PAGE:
8. OpenText strikes $6 billion deal with Micro Focus  

Information management firm OpenText in August announced its plan to acquire U.K.-based software company, Micro Focus, in a $6 billion all-cash deal that will make OpenText one of the world’s biggest software and cloud technology companies.  

Open Text will fund the deal using $1.3 billion available cash, $4.6 billion in new debt and $600 million from an existing credit line, the company said in an August 26th press release.  

“Upon completion of the acquisition, OpenText will be one of the world’s largest software and cloud businesses with a tremendous marquee customer base, global scale and comprehensive go-to-market,” said OpenText CEO and Chief Technology Officer Mark J. Barrenechea in the release.  

The companies expect to complete the acquisition in early 2023 and together the two vendors do business with 98 of the world’s 100 largest companies and government customers. 

9. Intel buys Israeli chipmaker Tower Semiconductor for nearly $5.4 billion  

Chip giant Intel agreed to buy Israeli chip company Tower Semiconductor for $5.4 billion, bolstering a plan to make more chips for other companies. The acquisition is in line with the company’s integrated device manufacturing (IDM) model’s next iteration, IDM 2.0 strategy to expand its manufacturing capacity, global footprint and technology portfolio with a view to tide over the chip crisis. This model combines its internal factory network, use of external foundries, and new Intel Foundry Services (IFS) business. In addition, Intel is counting on Tower’s ‘established foundry footprint to offer broad coverage to their combined customers across the globe.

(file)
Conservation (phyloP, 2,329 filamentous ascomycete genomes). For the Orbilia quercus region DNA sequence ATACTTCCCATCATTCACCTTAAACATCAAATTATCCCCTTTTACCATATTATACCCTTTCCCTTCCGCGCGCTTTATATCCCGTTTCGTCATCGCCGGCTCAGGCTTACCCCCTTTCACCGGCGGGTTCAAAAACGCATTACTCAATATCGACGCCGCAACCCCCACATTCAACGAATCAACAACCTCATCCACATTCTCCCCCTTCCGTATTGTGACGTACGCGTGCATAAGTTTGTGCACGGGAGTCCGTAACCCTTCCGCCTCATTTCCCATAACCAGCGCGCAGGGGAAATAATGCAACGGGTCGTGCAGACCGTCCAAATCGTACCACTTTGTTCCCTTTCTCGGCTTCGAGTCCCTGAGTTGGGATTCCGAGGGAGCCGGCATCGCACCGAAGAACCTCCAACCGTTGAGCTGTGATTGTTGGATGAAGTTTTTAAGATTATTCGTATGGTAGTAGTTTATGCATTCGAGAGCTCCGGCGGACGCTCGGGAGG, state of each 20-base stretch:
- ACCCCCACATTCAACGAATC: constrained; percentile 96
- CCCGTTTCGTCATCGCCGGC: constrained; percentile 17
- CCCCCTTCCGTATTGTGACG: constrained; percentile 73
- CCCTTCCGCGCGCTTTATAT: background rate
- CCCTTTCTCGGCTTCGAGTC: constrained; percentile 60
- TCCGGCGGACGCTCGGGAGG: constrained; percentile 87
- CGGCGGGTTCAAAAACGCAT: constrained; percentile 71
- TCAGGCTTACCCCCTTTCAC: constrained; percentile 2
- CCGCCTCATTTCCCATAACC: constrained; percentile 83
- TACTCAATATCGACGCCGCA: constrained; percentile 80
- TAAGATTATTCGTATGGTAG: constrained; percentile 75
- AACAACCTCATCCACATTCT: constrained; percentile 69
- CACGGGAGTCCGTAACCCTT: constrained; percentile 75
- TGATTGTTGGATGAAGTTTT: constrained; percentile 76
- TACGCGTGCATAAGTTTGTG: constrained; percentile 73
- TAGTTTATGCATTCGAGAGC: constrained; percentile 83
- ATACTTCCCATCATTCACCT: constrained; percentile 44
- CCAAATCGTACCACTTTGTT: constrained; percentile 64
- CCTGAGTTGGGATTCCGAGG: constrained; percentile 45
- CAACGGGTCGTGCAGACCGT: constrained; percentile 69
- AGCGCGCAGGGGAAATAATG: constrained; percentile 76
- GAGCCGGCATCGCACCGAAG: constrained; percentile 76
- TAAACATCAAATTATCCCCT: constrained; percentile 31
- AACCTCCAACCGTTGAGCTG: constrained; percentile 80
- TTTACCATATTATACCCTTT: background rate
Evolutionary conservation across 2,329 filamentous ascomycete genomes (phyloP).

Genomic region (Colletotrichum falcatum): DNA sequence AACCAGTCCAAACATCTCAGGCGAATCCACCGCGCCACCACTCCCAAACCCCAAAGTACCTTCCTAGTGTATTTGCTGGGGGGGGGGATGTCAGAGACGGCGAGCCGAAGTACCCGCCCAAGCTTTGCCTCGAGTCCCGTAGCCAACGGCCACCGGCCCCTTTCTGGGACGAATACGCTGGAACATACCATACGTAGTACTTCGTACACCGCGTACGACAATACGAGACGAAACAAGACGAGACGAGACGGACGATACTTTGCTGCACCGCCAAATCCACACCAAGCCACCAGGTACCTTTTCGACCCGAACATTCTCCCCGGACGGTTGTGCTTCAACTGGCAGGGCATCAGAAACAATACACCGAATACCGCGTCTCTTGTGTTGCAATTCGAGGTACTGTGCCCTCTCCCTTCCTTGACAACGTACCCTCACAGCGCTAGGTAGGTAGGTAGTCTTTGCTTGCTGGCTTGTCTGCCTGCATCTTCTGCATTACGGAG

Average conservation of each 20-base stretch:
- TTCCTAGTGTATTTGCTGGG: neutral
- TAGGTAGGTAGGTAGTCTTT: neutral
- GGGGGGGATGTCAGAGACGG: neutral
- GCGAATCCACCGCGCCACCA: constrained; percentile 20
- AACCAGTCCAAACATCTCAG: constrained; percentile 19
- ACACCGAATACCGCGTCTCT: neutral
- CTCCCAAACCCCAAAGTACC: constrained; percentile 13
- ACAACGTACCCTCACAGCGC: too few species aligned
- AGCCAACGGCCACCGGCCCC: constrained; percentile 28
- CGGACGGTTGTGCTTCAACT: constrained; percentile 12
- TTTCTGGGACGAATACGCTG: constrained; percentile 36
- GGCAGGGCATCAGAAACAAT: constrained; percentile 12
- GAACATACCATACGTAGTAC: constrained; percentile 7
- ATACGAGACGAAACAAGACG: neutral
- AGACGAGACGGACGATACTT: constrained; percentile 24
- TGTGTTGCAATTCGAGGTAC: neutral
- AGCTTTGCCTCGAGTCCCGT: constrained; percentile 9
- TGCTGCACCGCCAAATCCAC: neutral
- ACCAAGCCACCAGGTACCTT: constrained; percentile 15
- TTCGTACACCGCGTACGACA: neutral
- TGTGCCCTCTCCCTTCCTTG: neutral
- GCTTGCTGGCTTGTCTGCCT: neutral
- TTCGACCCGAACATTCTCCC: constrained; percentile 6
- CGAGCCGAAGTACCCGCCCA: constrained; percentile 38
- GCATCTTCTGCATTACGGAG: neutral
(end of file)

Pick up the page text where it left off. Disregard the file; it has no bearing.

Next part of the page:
The deal expected to close early 2023, will open up growth opportunities for Intel in the US, Israel, Italy and Japan as well as in India. Tech analysts like Gus Richard said such a deal would "make a lot of sense" and be a good one for Intel shareholders...moreover, Intel "failed the last time it tried to become a foundry," and it needs to learn how to work with foundry customers, develop process design kits, expand its IP portfolio, and develop a broader breadth of process technology. Tower "possesses all of these capabilities," he said.  

10. Google bought cybersecurity firm Mandiant for $5.4 billion  

In September, tech giant Google has announced that its proposed $5.4 billion bid to buy cybersecurity firm Mandiant is now complete. Google first announced its plans to acquire the publicly traded company back in March, less than a year after Mandiant was spun out of FireEye, another cyber security company. The latter sold its product line, name and its employees to private equity firm Symphony Technology Group for $1.2 billion in June 2021.  

The Mandiant buyout happens to be Google’s second-largest acquisition ever behind its $12.5 billion Motorola Mobility deal in 2012. Google sold the company to Lenovo for $2.9 billion two years later.   

Google Cloud CEO Thomas Kurian wrote in a blog post, “We will retain the Mandiant brand and continue Mandiant’s mission to make every organization secure from cyber threats and confident in their readiness.” The merger of Mandiant and Google Cloud will present an opportunity for speed and scalability that is currently needed in the security industry.